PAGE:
For Colts, Practice Better Than Perfect
That's how long it had been since the Indianapolis Colts had gone full-bore and all out to win a football game.
Or had you heard?
"Yeah," offensive lineman Ryan Lilja said. "That stuff got a lot of ink the last couple weeks."
The Colts may have mailed in their shot at immortality by taking a dive in the second half of their Week 16 home game with the New York Jets, but Peyton Manning and friends weren't exactly kicking back and soaking in hot tubs while resting up for their AFC Divisional showdown against the Baltimore Ravens.
Actually, they were practicing harder and like never before.
In a break from their past routine, first-year Indianapolis Coach Jim Caldwell chose to shake up the usual bye week playoff regimen that had proven ineffective in some disappointing first-round losses over the years.
Last week, the Colts that rested were the practice squad guys, the ones normally called on to mimic the potential opponent.
"In years past, we have tried to kind of guess who we were going to play," Manning explained Saturday night after the Colts whipped the Ravens 20-3 to advance to next week's AFC Championship Game against either the Jets or San Diego Chargers. "For instance, we would work Jets one day, Baltimore one day, Cincinnati one. [Last] week, we just worked Colts against Colts. Starters versus starters. That's something you really don't do a lot of during the season."
It was Manning staring down Antoine Bethea. Ryan Diem butting heads with Robert Mathis. Dallas Clark against Gary Brackett.
"It was good, kind of competitive, enthusiastic and spirited practices," Manning said. "It made both sides of the ball better. We really worked on things. Our offense won some matchups. [Defense] won some matchups. It really paid off for us."
No, the action wasn't live, but it was every bit as fast. And it helped the AFC's best team get back whatever edge it lost in pulling back those final two weeks of the regular season -- both losses that could have drained momentum heading into the playoffs.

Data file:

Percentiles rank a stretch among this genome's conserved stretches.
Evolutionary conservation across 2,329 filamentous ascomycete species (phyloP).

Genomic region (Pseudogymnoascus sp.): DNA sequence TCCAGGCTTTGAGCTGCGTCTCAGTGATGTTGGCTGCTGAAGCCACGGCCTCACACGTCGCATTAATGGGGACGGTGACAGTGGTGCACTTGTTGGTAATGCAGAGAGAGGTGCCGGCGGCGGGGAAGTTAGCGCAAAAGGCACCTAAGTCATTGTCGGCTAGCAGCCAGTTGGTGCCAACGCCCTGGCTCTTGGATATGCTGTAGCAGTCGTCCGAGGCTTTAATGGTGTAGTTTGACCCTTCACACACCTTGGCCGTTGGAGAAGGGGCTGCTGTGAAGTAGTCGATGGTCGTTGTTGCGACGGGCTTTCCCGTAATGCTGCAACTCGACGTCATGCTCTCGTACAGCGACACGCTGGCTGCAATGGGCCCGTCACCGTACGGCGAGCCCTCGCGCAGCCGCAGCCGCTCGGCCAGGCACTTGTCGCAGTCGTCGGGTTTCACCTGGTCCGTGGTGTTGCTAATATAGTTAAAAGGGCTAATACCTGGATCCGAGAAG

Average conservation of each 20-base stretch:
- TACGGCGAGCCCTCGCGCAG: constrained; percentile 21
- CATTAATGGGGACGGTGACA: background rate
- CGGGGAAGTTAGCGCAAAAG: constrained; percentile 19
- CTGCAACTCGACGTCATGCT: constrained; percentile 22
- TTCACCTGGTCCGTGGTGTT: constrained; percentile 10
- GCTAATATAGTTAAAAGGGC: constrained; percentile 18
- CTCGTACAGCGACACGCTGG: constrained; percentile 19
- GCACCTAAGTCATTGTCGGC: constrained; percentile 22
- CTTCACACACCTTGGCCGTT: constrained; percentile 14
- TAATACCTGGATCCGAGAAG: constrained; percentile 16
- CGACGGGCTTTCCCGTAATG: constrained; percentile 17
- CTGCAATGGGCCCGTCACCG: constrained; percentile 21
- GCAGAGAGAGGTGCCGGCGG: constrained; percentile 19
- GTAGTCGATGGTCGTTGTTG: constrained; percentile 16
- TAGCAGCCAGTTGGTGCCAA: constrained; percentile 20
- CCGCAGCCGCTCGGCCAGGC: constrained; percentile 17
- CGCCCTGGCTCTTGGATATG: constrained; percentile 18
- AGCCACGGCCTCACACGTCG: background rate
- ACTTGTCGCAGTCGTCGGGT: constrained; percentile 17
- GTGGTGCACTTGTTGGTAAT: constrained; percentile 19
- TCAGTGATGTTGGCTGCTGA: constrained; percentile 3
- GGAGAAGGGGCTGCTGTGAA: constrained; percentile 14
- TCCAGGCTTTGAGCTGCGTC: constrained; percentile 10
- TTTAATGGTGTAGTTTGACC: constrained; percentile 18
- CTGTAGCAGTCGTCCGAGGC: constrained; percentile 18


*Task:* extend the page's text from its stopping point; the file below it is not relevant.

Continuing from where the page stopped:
"Because of the fact we were off so long, oftentimes, what you lose is game speed," Caldwell said. "The 'look' teams or 'service' teams are looking at cards, and you don't get quite the speed because they don't know that particular offense or defense. When you work 1s versus 1s, they really know the game speed. You don't get the live hitting -- though we did have the pads on one day -- but the speed of the game is still in their minds because of that exercise."
That speed flashed against the Ravens on both sides of the ball. The Colts' efficient passing game sustained two second-quarter drives of 75 and 64 yards to build a 17-3 lead at halftime and took the more-methodical Ravens out of their game. On defense, the Colts swarmed Ray Rice and the Baltimore running game, limiting it to just 87 yards, and forced four turnovers, including two interceptions by Joe Flacco.
"They definitely move around pretty good," Ravens rookie offensive tackle Michael Oher said. "They just made more plays than we did."
Baltimore came into the game having gashed its previous two opponents -- Oakland in the season finale and New England in the wild-card round -- for 474 combined rushing yards and looked to have a sizable edge in facing an Indianapolis defense ranked in the bottom third of the league against the run.
But those 126.5 yards per game the Colts surrendered got a little skewed late in the season, given the pull-back tactics taken in the final two games, when the Jets amassed 202 yards on the ground, followed by 248 surrendered in a loss at Buffalo.
But a handful of those so-called "look" guys were on the field for those two games.
Look at what it all meant.
"People kept telling us how we can't stop the run," Brackett said. "That's one of the great things about football; you get to define yourself."
A key step toward defining themselves was playing themselves.
"What better way to keep us upbeat and from being sluggish than playing a team like ourselves?" Raheem Brock said. "We went out there excited and flying around. We were ready."